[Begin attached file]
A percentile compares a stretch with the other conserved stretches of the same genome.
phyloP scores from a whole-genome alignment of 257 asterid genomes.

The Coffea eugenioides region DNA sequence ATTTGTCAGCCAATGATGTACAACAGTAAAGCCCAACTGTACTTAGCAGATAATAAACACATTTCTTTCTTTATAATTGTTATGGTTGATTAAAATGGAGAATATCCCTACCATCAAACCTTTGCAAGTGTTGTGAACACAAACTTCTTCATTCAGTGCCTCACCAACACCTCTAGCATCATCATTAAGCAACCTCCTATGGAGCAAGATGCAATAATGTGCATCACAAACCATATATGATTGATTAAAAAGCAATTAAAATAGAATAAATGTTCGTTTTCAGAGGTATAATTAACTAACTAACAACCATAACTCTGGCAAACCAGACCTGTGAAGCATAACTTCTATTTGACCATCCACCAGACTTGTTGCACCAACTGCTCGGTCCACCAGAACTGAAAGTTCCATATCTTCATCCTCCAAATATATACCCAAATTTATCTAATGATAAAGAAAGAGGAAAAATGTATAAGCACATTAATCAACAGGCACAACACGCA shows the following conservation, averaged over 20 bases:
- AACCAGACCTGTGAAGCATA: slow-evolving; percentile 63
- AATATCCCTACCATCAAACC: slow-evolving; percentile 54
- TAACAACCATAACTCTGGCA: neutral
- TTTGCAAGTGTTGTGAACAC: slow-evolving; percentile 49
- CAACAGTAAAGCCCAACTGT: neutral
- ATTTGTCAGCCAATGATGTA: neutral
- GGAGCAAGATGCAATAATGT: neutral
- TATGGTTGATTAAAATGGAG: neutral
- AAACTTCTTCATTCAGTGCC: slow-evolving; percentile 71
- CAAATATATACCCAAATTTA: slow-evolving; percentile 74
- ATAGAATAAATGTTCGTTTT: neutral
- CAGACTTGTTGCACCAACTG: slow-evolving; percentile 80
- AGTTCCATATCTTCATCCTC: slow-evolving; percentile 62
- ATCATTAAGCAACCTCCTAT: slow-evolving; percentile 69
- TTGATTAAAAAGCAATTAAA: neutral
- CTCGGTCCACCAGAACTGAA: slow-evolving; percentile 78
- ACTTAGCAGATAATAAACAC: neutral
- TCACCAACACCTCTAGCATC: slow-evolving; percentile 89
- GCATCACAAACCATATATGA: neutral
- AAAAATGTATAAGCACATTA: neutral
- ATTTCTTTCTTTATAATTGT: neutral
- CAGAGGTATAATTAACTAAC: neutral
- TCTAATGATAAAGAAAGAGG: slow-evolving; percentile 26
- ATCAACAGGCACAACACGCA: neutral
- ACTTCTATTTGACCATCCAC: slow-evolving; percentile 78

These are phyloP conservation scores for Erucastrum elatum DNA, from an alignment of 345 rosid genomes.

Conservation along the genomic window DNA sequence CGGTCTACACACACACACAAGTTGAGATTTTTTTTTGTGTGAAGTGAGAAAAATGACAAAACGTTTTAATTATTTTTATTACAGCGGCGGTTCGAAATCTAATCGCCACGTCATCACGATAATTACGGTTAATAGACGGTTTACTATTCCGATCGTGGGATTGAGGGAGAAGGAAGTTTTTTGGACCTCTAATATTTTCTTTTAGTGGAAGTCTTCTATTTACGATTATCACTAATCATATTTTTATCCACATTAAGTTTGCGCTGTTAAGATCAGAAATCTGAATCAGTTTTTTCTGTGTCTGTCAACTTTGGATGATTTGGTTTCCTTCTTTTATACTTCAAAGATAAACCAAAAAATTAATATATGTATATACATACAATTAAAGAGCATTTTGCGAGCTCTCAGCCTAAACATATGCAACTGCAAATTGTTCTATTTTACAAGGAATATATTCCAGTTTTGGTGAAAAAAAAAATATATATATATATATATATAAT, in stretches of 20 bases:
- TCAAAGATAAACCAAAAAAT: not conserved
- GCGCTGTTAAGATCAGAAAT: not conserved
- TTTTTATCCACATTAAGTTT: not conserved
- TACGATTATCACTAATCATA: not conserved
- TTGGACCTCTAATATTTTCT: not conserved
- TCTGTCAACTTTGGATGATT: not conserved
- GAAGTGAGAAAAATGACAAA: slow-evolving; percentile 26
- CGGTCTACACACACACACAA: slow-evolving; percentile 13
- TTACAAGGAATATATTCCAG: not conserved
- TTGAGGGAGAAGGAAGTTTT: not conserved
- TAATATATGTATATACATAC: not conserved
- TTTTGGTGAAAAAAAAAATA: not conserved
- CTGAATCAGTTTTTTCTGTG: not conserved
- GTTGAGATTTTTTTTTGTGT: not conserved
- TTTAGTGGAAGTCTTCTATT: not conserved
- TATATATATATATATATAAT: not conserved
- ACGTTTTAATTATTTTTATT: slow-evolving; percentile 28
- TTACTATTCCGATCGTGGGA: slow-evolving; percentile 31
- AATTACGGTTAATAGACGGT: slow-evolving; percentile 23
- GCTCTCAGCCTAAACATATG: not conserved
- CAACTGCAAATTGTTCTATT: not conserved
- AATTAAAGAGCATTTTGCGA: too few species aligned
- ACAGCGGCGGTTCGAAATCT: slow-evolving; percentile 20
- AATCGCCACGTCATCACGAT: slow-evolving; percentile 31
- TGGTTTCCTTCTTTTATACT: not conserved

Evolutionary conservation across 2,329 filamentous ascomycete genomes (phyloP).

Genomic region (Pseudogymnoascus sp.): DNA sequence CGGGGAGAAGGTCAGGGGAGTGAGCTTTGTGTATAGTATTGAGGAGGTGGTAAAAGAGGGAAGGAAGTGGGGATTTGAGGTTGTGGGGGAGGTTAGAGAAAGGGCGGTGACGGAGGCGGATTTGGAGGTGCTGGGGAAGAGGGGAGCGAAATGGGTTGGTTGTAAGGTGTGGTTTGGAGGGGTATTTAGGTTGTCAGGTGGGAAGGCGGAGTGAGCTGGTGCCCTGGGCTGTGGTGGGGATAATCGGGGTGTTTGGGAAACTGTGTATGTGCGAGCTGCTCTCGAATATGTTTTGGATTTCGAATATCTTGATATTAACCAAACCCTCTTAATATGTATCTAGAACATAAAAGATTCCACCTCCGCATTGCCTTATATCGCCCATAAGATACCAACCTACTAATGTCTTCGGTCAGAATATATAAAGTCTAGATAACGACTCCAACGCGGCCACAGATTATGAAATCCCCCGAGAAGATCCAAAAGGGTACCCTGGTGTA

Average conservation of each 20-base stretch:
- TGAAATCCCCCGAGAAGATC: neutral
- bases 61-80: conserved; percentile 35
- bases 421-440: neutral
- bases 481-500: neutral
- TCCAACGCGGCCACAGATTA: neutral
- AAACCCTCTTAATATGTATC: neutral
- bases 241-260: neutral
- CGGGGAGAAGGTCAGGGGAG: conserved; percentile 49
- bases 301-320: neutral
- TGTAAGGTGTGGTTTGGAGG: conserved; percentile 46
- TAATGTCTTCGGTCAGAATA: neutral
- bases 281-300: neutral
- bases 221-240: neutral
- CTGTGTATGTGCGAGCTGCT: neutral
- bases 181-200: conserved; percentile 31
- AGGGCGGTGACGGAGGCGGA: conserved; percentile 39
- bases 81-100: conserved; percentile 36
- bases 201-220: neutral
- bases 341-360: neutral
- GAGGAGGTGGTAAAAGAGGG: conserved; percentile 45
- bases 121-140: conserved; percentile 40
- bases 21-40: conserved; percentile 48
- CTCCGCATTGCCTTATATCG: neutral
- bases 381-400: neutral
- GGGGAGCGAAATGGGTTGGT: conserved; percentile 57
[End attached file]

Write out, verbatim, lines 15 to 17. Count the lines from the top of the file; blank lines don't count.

- CAGACTTGTTGCACCAACTG: slow-evolving; percentile 80
- AGTTCCATATCTTCATCCTC: slow-evolving; percentile 62
- ATCATTAAGCAACCTCCTAT: slow-evolving; percentile 69